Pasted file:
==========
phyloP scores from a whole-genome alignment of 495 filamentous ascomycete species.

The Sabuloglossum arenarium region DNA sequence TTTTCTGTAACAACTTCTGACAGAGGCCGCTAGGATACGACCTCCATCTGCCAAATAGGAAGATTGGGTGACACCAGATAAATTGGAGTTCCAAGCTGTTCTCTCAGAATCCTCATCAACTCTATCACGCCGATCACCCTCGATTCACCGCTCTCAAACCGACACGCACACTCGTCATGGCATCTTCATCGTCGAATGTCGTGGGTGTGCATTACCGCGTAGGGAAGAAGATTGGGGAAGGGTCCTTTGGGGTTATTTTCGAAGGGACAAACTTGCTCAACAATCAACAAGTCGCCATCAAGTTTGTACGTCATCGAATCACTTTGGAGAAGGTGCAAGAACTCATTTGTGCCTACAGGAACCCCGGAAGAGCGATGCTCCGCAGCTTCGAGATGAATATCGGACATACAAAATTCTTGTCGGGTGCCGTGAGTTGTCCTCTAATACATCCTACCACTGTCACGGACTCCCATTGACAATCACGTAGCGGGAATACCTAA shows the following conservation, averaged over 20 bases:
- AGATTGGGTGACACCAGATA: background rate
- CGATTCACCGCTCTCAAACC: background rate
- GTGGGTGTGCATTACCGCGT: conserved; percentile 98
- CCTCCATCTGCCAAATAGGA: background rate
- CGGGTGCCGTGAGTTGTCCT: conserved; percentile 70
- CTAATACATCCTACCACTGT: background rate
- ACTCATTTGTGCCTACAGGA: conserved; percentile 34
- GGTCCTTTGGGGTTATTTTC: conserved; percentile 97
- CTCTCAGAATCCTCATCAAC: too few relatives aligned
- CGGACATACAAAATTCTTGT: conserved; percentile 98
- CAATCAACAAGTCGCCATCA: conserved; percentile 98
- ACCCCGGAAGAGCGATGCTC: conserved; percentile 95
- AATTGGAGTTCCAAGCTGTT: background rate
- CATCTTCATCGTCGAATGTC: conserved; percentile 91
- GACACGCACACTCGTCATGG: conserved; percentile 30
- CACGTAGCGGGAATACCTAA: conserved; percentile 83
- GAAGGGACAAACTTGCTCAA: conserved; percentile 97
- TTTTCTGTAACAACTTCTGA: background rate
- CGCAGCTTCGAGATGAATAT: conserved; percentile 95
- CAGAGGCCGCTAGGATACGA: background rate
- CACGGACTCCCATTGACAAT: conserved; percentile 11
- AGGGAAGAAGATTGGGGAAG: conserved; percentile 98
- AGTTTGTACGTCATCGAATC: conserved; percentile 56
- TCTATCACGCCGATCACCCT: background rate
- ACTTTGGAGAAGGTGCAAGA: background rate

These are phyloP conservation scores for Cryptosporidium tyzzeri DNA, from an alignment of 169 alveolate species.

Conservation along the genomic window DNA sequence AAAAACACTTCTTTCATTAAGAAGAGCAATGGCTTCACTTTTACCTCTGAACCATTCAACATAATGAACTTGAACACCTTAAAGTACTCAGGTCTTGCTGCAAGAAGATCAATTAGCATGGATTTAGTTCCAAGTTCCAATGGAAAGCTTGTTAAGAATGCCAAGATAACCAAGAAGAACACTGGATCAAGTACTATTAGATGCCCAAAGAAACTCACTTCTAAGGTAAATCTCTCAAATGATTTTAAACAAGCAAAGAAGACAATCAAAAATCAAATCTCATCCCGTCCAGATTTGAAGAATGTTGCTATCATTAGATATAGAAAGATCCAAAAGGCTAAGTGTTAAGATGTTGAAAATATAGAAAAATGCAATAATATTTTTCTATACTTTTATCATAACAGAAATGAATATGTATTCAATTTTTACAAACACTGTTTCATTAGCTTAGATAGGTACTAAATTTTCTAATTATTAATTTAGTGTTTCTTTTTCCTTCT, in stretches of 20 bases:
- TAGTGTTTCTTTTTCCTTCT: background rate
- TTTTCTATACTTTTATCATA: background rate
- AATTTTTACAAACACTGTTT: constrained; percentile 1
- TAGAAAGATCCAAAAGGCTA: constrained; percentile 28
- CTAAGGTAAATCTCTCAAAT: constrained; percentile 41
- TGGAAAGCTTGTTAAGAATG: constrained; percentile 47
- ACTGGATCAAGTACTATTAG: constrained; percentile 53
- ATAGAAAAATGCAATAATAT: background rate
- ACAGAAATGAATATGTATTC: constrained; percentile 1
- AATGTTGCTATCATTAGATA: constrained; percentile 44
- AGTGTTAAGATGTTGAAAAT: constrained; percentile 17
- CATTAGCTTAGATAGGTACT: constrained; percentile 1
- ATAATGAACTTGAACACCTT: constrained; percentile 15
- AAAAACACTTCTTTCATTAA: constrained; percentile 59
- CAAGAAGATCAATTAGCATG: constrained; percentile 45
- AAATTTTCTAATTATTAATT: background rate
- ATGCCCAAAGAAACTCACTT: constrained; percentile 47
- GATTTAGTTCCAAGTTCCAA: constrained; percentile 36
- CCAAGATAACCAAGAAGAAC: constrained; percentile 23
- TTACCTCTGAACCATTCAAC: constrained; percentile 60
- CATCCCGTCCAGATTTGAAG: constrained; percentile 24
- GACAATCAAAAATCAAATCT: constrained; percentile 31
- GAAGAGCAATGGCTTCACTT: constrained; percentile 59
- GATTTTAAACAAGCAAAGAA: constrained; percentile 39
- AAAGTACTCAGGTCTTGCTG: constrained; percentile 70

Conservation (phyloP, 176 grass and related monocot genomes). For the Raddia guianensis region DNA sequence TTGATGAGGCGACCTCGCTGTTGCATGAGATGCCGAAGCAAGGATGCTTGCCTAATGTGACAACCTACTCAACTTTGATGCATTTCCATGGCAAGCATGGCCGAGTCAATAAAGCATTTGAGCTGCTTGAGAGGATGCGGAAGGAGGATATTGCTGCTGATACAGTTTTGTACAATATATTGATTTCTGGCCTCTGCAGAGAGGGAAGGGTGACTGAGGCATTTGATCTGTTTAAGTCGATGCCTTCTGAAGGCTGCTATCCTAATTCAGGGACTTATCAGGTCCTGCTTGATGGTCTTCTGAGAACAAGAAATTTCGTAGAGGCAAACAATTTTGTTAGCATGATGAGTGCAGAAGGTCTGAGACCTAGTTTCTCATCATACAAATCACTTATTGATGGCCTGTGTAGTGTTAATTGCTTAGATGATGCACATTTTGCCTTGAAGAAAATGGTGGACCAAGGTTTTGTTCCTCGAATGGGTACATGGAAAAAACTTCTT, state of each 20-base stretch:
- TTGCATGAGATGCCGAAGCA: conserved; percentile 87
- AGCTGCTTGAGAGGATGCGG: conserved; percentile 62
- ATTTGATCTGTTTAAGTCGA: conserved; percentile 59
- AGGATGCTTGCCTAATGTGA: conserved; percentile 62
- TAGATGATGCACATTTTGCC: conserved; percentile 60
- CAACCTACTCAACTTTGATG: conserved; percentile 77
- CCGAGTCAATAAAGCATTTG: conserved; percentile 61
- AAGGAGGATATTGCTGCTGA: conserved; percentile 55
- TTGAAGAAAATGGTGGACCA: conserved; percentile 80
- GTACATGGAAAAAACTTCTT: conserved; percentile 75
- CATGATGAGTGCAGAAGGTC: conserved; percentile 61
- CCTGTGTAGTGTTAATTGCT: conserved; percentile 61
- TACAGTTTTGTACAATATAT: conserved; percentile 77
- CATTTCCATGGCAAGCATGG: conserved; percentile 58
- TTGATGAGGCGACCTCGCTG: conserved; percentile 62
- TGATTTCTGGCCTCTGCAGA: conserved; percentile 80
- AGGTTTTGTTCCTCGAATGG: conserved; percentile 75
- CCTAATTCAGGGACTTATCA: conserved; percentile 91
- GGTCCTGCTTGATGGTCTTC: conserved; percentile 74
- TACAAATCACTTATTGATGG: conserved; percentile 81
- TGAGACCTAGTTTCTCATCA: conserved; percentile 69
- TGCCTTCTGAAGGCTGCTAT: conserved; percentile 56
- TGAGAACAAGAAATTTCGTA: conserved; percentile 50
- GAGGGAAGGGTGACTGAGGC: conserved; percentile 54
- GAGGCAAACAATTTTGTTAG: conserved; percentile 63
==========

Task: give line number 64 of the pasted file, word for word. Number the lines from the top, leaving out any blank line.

- TTGAAGAAAATGGTGGACCA: conserved; percentile 80